'It was a triumph for Hungary’s populist prime minister, Viktor Orbán. A university founded in 1991 by one of his chief antagonists, George Soros, decided this week to quit Hungary next year, forced out by a row over its legal status.
But it was a failure for the US ambassador, an 80-year-old jewellery magnate and longstanding personal friend of Donald Trump, who had made it his mission to protect the US-accredited university.
When David Cornstein arrived in Budapest this summer, he came with a message of full support for Orbán’s far-right populist government, in an abrupt departure from previous US policy.
Despite concerns about corruption, rule of law and media freedom, as well as divisive rhetoric on immigration and refugees, Cornstein declared: “The government here has the support of the American government. I think they have the support of the secretary of state. I know they have the support of the American ambassador.”
He was one of a new crop of Trump-appointed ambassadors who have appeared willing to depart from diplomatic protocols to support nationalist, populist governments and politicians who may have similarities with the US president.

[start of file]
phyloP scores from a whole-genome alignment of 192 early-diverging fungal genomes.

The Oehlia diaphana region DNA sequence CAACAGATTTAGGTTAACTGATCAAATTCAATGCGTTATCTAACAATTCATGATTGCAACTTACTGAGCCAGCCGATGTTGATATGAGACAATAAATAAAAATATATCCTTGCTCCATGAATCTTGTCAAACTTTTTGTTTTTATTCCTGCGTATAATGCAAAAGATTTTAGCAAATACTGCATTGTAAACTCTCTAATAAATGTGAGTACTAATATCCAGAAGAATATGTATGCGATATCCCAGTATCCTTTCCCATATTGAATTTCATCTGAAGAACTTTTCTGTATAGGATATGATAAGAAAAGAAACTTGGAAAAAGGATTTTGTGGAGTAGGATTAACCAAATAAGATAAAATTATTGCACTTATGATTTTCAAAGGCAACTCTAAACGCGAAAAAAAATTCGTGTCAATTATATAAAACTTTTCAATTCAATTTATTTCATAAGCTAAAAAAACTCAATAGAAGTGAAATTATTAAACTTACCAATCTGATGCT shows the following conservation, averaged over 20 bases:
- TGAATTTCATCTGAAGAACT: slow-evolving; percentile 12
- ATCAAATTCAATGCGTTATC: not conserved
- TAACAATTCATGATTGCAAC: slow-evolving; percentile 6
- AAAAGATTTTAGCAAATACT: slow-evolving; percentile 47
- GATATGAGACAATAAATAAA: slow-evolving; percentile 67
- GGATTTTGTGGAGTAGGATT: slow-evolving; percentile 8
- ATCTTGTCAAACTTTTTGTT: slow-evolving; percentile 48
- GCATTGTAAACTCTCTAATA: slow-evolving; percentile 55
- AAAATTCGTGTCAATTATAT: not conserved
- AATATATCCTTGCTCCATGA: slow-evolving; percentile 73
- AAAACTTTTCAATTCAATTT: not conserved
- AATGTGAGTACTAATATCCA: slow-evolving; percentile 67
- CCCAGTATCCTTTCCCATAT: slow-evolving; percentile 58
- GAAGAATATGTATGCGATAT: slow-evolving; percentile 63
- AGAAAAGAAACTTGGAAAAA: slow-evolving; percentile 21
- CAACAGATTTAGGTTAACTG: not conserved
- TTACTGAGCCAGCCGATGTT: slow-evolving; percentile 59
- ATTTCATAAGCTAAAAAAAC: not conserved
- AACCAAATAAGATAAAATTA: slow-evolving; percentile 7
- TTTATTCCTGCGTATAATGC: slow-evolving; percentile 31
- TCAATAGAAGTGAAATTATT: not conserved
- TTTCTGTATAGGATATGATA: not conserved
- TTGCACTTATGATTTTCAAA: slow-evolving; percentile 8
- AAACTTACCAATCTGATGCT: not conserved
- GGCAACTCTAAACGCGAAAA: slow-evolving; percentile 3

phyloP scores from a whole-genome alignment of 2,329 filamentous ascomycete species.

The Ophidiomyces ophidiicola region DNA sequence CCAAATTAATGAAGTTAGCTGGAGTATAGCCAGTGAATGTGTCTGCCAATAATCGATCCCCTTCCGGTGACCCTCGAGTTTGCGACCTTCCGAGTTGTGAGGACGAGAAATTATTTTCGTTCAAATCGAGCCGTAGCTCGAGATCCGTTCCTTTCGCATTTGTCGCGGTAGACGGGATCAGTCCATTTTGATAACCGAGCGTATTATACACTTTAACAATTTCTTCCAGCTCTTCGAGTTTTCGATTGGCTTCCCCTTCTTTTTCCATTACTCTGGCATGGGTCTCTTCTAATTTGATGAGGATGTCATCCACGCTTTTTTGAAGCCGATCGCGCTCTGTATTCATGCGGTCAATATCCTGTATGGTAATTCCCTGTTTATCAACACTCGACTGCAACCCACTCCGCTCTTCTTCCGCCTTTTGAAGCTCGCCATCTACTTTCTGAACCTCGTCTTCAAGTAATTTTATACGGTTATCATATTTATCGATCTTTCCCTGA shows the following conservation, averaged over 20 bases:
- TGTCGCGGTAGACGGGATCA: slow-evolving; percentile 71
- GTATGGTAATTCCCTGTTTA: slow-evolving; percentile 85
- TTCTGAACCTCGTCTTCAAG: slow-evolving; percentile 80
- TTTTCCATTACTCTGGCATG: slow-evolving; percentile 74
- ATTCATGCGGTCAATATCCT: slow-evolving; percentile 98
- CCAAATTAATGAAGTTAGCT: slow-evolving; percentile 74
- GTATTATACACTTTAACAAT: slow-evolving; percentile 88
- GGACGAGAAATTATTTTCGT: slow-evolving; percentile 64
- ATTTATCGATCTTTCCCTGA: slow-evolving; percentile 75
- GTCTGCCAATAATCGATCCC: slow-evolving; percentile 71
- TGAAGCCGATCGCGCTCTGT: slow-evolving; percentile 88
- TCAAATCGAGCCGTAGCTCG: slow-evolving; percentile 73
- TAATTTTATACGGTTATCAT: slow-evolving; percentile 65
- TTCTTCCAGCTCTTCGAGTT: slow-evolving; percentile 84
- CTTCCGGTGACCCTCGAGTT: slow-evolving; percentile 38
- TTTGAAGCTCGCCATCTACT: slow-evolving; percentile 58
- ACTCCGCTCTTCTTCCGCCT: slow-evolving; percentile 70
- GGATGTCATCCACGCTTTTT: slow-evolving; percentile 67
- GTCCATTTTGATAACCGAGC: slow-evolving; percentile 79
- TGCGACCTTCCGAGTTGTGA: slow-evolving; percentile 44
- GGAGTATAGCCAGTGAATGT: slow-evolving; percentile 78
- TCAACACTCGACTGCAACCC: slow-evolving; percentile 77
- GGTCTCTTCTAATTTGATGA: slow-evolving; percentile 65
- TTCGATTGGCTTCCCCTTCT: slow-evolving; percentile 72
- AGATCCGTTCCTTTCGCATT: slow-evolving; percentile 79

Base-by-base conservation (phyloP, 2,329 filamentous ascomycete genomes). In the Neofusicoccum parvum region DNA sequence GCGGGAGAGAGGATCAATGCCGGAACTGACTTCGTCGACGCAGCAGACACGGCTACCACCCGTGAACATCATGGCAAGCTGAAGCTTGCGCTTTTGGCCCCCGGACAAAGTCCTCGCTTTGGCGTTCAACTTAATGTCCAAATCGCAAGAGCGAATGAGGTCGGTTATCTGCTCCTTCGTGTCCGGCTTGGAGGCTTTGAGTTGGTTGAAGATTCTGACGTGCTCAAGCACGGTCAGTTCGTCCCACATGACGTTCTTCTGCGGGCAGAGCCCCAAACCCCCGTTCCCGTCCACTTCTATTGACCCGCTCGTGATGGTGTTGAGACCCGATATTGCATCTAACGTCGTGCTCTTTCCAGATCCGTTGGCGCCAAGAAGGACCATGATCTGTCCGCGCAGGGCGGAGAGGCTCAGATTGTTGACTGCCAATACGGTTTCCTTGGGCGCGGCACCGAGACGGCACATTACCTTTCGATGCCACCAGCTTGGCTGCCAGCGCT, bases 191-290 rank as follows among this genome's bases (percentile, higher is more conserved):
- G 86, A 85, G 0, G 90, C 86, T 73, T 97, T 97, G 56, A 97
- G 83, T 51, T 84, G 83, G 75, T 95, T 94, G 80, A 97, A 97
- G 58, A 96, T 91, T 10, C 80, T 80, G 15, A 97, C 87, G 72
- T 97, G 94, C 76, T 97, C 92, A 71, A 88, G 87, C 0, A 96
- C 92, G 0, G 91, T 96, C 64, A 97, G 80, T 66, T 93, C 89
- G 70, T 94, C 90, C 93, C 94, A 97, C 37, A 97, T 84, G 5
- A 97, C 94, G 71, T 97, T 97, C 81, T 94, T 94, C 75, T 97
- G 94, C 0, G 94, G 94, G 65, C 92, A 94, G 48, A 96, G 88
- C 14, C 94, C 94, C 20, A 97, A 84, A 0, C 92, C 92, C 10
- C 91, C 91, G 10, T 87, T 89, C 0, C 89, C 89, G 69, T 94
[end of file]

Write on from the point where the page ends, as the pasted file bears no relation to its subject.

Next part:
However, so far the approach has led to few foreign policy gains, and has caused much damage among traditional allies as well as resentment within the state department. Cornstein’s overtures to the government in Budapest seemingly had little effect in protecting the Central European University (CEU).
Some 1,000km north of Budapest, another US ambassador rapidly discovered the perils of politicising diplomacy.
Richard Grenell, Trump’s envoy to Berlin, declared his intention to “empower other conservatives throughout Europe”. He also raised eyebrows by inviting representatives of the far-right Alternative für Deutschland party to his 4 July celebrations.
The political class was not amused. The former SPD leader and chancellor candidate Martin Schulz said: “Grenell is behaving not like a diplomat but like a far-right colonial officer … Ambassadors are representatives of their nations not of political movements.” Fellow SPD politician Johannes Kahrs tweeted that if the quotes were right Grenell “should leave the country”'
Read more: Trump's European diplomats tied in knots over rise of populism
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